By Advocate.com Editors
Originally published on Advocate.com July 17 2003 12:00 AM ET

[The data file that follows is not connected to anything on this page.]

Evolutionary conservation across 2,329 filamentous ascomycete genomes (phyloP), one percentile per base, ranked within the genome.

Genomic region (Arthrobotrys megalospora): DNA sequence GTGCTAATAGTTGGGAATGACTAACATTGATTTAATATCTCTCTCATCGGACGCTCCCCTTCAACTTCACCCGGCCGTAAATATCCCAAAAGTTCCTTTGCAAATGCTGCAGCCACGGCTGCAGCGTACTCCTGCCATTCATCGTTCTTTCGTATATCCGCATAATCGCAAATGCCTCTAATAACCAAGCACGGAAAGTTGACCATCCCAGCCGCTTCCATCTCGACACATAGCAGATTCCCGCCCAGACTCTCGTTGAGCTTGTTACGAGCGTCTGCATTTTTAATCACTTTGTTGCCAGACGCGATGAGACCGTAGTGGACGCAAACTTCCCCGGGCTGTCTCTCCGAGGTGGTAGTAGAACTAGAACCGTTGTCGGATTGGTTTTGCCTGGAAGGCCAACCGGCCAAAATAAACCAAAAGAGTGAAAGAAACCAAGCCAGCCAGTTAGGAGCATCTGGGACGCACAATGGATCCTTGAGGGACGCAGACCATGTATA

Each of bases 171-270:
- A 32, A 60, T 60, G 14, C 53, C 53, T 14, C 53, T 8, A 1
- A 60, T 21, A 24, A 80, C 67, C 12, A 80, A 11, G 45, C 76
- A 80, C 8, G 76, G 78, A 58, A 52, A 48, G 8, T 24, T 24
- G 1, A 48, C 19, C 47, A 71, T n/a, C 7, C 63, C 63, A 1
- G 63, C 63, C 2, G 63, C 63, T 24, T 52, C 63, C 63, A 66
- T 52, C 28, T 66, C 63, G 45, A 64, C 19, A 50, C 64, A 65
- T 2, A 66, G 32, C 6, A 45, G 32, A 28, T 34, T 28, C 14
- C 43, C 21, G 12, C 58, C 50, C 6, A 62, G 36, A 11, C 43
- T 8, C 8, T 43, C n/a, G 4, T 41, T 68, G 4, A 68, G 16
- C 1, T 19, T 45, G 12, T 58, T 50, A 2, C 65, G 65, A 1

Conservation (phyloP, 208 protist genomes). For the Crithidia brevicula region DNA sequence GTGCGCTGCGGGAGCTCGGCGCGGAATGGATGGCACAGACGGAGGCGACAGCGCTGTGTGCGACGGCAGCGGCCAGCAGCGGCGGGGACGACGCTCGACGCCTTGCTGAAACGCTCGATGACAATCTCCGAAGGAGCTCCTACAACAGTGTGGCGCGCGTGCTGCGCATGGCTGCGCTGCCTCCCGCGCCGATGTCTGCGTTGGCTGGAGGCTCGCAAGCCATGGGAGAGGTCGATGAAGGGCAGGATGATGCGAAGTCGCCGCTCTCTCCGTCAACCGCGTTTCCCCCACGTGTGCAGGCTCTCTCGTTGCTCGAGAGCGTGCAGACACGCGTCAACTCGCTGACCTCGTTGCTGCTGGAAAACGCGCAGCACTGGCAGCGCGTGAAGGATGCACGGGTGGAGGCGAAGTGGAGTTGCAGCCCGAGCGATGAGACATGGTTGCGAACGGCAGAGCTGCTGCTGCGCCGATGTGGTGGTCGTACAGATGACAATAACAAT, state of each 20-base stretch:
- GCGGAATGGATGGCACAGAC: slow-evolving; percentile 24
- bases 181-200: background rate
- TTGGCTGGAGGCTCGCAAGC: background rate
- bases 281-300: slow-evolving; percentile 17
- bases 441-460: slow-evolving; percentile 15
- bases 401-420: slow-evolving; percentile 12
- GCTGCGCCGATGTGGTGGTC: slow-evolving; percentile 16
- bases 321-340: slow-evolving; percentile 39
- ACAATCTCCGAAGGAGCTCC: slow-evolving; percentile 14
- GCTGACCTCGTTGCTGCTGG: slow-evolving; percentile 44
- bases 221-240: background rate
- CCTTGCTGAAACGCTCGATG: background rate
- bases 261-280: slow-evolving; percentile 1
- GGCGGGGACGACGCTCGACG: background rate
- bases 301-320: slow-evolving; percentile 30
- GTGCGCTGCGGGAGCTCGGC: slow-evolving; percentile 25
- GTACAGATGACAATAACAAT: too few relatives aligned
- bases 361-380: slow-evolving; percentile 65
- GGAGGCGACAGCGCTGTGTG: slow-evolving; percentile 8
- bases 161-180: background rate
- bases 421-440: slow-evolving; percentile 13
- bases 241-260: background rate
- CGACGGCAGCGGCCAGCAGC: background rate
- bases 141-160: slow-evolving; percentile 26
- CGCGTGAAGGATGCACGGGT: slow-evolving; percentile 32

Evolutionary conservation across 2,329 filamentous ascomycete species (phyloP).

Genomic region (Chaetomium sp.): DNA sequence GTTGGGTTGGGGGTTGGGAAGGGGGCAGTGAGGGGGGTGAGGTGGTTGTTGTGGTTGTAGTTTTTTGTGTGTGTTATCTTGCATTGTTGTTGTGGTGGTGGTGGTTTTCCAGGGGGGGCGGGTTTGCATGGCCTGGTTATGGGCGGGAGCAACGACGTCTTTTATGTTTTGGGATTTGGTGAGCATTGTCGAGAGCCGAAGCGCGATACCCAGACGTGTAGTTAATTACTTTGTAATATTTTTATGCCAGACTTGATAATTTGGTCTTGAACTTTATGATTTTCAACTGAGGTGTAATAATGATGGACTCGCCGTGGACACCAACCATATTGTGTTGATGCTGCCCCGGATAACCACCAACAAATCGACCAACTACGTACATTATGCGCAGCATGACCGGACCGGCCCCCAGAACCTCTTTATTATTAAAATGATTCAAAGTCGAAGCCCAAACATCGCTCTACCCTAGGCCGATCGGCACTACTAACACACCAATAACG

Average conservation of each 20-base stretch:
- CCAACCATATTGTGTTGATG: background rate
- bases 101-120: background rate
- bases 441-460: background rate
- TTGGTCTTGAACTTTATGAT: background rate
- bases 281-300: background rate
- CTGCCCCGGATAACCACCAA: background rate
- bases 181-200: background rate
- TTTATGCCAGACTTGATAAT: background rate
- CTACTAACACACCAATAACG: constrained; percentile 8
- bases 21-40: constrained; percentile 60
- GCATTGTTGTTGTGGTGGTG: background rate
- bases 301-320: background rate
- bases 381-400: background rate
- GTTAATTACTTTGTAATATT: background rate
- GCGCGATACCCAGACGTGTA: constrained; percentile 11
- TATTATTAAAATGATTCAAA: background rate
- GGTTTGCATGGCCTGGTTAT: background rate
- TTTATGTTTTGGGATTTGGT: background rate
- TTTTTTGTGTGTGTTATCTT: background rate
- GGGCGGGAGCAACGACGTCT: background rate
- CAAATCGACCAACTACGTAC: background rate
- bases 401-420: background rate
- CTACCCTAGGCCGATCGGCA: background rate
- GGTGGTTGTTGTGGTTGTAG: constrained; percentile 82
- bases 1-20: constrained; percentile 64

A former postal worker in Hawaii last week filed a lawsuit in federal court claiming that he was fired from his job in January when his supervisors learned that he is HIV-positive, The Honolulu Advertiser reports. Matthew Walker is seeking $300,000 in damages from the U.S. Postal Service and a reinstatement to his former job. According to court documents, Walker claims he was discriminated against and specifically targeted for scrutiny by his boss after she learned he was HIV-positive during a hearing process over another matter. Walker says the animosity between him and his supervisor began when he first filed a race-related complaint against her in 1999, which was later settled. Walker's attorney says the USPS acted illegally in discriminating against the man and by firing him once his HIV status became known to his bosses. "Despite federal laws, administrative regulations, and even a U.S. Supreme Court decision, once the postal service learned of Mr. Walker's HIV-positive status, he became the target of discrimination," attorney Clayton Ikei The Advertiser. USPS officials had no comment on the lawsuit.